The Working with Children (Risk Management and Screening) Act 2000(Qld) and the Working with Children (Risk Management and Screening) Regulation 2001 (Qld) require regulated organisations and businesses to develop and implement a child and youth risk-management strategy which aims to keep children and young people safe.
To comply with the legislative framework, a child and youth risk-management strategy must include eight minimum requirements, grouped under the headings of commitment, capability, concern, and consistency. These eight requirements are addressed below.
1. 1 Statement of Commitment
This Ginger Sport Risk Management Policy outlines our commitment to maintaining the safety and wellbeing of the children in our care. We explicitly state our focus and commitment to safety and wellbeing in this document.
1. 2 Code of Conduct
Below is a code of conduct for coaches, other paid employees, visitors, and volunteers when interacting with children and young people.
Ginger Sport is committed to the safety and wellbeing of all children and young people, especially those who use our services. Our workers will treat all children and young people with respect and understanding at all times and listen to their concerns. To ensure children and young people are kept safe from harm, the following code of conduct for interacting with children and young people applies.
Who must comply with the code of conduct?
This code of conduct applies to all paid employees, volunteers, and visitors who enter our service environment.
- Respect the rights, dignity, and worth of every person, regardless of their abilities, gender, religion, or cultural background
- Support all efforts to remove any form of abuse in this organisation and encourage a safe and supportive service environment
- Ensure that any physical contact with others is appropriate to the situation and necessary for the person’s skill development
- Refrain from developing close personal relationships with the children outside of the coach/player relationship
- Refrain from using abusive, derogatory, or offensive language
- Impart knowledge and skills of the game in a respectful and encouraging manner
- Always consider the health, safety and welfare of the children playing
- Not show favouritism toward talented players
- Remember that junior players participate for pleasure and friendship, and winning is only part of the fun
Appropriate behaviour applies to language, relationships, and physical contact. Examples of what we consider appropriate and inappropriate are listed in the table below.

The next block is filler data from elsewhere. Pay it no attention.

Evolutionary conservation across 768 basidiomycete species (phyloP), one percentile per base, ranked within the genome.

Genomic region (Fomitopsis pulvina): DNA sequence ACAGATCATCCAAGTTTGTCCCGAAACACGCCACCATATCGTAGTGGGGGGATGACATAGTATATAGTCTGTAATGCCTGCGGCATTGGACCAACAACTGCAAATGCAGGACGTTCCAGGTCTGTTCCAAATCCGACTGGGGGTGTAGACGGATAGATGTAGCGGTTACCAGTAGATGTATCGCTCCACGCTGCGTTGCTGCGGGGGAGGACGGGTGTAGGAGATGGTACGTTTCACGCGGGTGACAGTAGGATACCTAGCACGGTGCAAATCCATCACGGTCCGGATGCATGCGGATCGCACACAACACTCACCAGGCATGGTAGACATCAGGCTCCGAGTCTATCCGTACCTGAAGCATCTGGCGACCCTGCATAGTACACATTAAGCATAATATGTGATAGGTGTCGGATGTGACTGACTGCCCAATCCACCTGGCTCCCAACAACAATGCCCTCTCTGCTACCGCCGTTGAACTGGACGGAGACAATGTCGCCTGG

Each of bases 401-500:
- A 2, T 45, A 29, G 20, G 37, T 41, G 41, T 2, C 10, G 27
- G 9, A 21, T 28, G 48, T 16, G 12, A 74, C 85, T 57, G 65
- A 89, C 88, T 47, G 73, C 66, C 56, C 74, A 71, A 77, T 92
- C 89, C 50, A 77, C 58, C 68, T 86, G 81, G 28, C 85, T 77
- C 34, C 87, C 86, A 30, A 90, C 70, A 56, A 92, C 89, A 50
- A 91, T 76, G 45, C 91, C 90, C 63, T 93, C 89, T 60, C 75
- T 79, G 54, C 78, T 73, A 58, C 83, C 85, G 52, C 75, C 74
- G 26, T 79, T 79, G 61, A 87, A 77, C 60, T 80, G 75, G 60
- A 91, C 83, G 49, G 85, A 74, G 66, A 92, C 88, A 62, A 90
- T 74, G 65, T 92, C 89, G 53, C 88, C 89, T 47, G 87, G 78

|Using encouraging and positive words Open and honest communication||Insults, criticisms, name calling Bullying, swearing, yelling Sexually suggestive comments or jokes|
|Being a positive role model Trust-based relationships* Empowering children to share in decision making||Favouritism or gifts Coerce a child to spend time alone with you Excessive time spent alone with children Contact outside working hours Bullying, harassment ‘Grooming’ children|
|Allowing personal space Touching due to medical emergency or protecting from physical harm*Non-threatening||Violent or aggressive (e.g. hitting, kicking, slapping, pushing) Kissing or touching of a sexual nature consistent with ‘grooming’|
|Appropriate clothing use of internet/mobile phone for work-related purposes||Using alcohol or other substances before or during work Inappropriate clothing Sending inappropriate emails/texts/messages|
2. 1 Recruitment, Selection, Training, and Management Procedures
Recruitment and Selection
Ginger Sport has recruitment and selection processes in place which allow us to ascertain a candidate’s suitability for working with children and young people. We use carefully worded position descriptions and job advertisements when advertising positions to ensure suitable applicants are attracted and unsuitable applicants are deterred.
Training and Management
As already outlined in our Risk Management Policy we have extensive staff training and professional development in place. We have an induction package for each new employee, and staff have their own intranet site on our website where all information is available. We have management structures in place that keep lines of communication open and all staff accountable for their actions, including mentoring and 360 degree feedback channels. Parents and caregivers have open access to all of our policies, including this Risk Management Policy, through our website.
3. CONCERNS & REPORTING GUIDELINES
3.1 Disclosure and Suspicions – Policies and Procedures
Ginger Sport has policies and procedures in place for:
- handling disclosures, allegations, and/or suspicions of harm; and
- managing breaches of our risk-management policy and code of conduct.
In this section we:
- distinguish between what is a disclosure, allegation, or suspicion of harm; and what is a breach of the risk-management policy;
- iterate clear guidelines in relation to how these issues will be managed, including consequences for breaches; and
- iterate clear guidelines on how all concerned parties will be supported in the instance of a breach or allegation of harm to a child.
Policy and Procedures for Handling Disclosures or Suspicions of Harm
The following policy and procedures will ensure that staff respond as quickly as possible and in the best interests of the child or young person under 18 years of age, when disclosures or suspicions of harm are received. Ginger Sport recognises that children and young people are vulnerable members of the community and that extra measures must be taken to protect and support them.